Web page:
ments, the Mexican outlet will not be
overlooked. Consequently the firo
works aro scheduled to begin soon.'.'
Tho committee will make their find-
truth about Mexico and our citizens j injrs known to the foreign relations
there And indications are that some committee of congress and to members
very unpleasant things are going to bojof the house and senate. The state de
rliselosod, both for the Mexican gov-; partment will also bo furnished with
rrnmeiit and for private interests opor-1 copies of testimony given,
eting there, 'Wo are not trying to embarrass the
"It it is true that American citizens administration in any way," Prentiss
re being deprived of their rights and stated. "'We hope to develop the facta,
their property confiscated by respon-1 to work In harmony and co-operatt witn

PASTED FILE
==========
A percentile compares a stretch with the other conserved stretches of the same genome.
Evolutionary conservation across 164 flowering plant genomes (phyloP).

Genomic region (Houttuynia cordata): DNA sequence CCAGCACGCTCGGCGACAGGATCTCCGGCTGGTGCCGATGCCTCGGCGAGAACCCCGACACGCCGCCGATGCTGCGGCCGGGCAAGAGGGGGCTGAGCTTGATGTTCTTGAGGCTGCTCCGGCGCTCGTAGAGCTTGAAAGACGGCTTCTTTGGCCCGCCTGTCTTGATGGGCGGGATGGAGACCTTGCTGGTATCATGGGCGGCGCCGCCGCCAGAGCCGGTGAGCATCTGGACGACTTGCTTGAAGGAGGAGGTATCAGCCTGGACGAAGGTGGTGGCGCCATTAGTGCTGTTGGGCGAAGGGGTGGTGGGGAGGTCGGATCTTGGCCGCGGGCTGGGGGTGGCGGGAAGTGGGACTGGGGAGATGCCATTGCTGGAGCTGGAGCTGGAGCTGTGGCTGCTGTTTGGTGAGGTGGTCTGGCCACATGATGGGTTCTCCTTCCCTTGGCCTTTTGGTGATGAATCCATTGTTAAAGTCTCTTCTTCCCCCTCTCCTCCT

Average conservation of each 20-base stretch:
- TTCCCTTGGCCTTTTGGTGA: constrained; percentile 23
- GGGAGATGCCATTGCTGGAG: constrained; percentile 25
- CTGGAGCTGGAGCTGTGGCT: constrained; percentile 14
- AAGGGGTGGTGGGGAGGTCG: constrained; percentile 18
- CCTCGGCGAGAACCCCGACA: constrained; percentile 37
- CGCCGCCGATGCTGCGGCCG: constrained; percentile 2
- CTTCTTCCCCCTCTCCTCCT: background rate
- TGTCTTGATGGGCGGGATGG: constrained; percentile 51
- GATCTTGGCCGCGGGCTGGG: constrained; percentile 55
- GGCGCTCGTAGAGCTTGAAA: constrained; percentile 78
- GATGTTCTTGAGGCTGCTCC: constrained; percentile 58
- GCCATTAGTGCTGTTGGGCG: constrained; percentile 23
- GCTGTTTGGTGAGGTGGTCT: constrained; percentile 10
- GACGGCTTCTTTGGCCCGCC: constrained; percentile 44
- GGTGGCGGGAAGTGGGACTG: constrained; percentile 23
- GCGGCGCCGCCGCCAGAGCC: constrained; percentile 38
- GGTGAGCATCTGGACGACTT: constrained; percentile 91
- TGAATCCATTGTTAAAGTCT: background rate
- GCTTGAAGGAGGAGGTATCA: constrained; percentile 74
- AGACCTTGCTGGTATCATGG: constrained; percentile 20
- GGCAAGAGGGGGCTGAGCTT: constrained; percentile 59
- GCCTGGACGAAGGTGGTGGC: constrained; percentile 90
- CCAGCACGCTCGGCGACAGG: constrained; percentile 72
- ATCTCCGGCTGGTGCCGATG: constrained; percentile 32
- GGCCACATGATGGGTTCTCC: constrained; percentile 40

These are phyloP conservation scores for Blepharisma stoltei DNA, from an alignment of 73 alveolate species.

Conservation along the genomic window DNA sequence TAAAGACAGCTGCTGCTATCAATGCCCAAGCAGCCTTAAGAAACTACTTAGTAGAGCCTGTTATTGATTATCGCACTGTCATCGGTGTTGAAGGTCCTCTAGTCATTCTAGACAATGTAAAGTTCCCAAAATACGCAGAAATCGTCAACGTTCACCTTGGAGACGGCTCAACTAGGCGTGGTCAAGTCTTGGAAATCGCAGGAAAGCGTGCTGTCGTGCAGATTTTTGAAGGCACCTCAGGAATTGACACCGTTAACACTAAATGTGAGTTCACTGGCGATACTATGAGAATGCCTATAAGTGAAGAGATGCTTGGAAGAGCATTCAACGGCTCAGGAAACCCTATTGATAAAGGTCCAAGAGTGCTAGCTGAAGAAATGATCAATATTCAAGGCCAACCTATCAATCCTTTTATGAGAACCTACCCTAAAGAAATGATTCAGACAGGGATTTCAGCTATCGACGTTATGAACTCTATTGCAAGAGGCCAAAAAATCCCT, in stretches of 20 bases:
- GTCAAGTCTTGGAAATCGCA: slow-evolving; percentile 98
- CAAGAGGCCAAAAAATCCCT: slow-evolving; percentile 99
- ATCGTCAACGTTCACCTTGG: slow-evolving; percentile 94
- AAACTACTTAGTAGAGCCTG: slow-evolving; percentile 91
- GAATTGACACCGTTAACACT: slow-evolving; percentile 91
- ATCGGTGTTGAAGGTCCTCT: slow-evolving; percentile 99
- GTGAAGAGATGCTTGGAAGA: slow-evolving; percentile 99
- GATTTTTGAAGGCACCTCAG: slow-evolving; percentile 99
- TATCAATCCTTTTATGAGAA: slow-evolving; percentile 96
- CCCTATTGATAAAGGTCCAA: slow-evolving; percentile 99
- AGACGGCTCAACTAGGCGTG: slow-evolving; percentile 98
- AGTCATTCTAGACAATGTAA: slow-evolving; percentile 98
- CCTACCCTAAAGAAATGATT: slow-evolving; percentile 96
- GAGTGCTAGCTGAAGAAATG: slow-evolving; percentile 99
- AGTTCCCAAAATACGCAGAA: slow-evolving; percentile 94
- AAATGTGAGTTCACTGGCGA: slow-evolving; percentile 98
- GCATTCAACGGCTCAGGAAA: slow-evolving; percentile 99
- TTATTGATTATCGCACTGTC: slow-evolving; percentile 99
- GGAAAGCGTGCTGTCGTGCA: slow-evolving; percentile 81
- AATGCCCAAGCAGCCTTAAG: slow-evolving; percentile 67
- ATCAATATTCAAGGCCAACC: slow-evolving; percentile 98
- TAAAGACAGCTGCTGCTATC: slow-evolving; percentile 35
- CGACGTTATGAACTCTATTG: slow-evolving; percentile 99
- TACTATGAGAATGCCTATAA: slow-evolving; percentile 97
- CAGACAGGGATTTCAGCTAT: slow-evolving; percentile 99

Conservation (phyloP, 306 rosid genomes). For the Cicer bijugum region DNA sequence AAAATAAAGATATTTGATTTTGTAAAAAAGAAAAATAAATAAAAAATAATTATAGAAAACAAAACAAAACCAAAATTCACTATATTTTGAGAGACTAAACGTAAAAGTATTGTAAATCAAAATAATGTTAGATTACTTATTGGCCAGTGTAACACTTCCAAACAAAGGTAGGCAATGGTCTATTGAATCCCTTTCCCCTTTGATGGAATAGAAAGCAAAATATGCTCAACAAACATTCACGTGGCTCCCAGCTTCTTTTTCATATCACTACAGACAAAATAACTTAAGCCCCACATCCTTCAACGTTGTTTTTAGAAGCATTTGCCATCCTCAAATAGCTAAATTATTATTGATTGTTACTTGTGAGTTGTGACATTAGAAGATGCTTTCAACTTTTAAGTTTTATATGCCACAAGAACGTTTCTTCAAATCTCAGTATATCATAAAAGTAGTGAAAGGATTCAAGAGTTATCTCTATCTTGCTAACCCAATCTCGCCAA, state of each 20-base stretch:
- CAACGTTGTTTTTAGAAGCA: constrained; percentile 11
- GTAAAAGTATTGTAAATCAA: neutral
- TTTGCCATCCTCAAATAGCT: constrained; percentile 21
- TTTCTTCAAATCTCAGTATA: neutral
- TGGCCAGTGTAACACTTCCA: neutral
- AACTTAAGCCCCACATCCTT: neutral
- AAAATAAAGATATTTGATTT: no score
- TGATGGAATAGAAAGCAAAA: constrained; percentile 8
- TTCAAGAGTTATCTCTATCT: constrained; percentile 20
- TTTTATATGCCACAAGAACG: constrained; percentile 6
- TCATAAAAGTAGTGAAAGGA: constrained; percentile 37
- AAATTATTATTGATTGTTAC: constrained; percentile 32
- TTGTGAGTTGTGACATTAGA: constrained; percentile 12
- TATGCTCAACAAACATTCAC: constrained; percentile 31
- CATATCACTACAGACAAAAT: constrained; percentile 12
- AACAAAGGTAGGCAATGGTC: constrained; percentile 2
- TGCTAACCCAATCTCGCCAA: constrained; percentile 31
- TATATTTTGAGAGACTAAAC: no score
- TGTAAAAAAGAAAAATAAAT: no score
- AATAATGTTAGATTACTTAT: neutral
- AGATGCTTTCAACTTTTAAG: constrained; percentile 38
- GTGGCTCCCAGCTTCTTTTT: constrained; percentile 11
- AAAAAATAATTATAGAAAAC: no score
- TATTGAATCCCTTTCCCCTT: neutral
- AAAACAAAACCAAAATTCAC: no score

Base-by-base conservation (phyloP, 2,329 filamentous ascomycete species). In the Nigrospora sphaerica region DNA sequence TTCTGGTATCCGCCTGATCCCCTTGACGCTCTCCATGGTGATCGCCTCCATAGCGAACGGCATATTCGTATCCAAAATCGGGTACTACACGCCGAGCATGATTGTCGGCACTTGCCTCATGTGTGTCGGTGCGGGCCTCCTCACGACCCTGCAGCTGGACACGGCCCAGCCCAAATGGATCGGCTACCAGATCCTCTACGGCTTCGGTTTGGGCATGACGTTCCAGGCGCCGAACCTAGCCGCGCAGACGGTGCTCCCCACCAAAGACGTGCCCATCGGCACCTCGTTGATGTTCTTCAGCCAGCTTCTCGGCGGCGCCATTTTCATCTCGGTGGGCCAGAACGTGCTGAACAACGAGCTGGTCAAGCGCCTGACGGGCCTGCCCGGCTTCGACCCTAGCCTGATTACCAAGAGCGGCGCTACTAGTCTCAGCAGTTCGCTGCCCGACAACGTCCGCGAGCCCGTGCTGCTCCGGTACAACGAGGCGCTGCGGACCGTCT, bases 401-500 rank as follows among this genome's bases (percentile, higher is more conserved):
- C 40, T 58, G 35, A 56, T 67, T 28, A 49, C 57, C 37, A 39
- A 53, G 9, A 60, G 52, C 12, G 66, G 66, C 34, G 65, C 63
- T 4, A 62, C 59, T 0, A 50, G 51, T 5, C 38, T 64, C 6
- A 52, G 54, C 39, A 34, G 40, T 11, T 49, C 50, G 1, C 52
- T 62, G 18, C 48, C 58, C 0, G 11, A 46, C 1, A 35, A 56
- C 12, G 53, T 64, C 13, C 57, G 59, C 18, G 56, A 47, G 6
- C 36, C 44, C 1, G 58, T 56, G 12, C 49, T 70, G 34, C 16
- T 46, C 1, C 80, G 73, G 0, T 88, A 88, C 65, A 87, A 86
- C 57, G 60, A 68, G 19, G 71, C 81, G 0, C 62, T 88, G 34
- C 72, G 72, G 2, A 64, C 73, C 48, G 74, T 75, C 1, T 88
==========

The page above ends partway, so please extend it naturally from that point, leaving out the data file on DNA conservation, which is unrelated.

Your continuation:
mblo or irresponsible authorities in and to establish friendly relations with
Mexico, we want, to know it. On tho Mexico."
Arizona and New Mexico. So far as the
iiui'lV.su is concerned, this is an and
country in July and August. But drain
age is as important s irrigation"
MR. DONET -"It is true that tho
war period has tended to tin 11 atten
tion to utility education. Tins i8 es
pecially truo of the technical schools.
But 1 bolievo tho sentiment' is swinging
back toward a libera -education. 1
have had young peoplo express them
selves to me, and they show a desire
to make their lives coue.t for some
thing more than money; I ngroo with
you that this is the" commercial era-,
and the stress of life la tremcnuous;
Jnit tho opportunities for the man with
a liberal education aro greater today
than ever before; if you want to see the
ultimate effects of a strictly utilitanu-
education you have only to look at Ger
man. It is not only materialistic but
absolutely degrading in its tendencies.
The technical schools will show
strong tendency toward specialization
but institutio ,.a like Willamette will
adhero to tho old standards."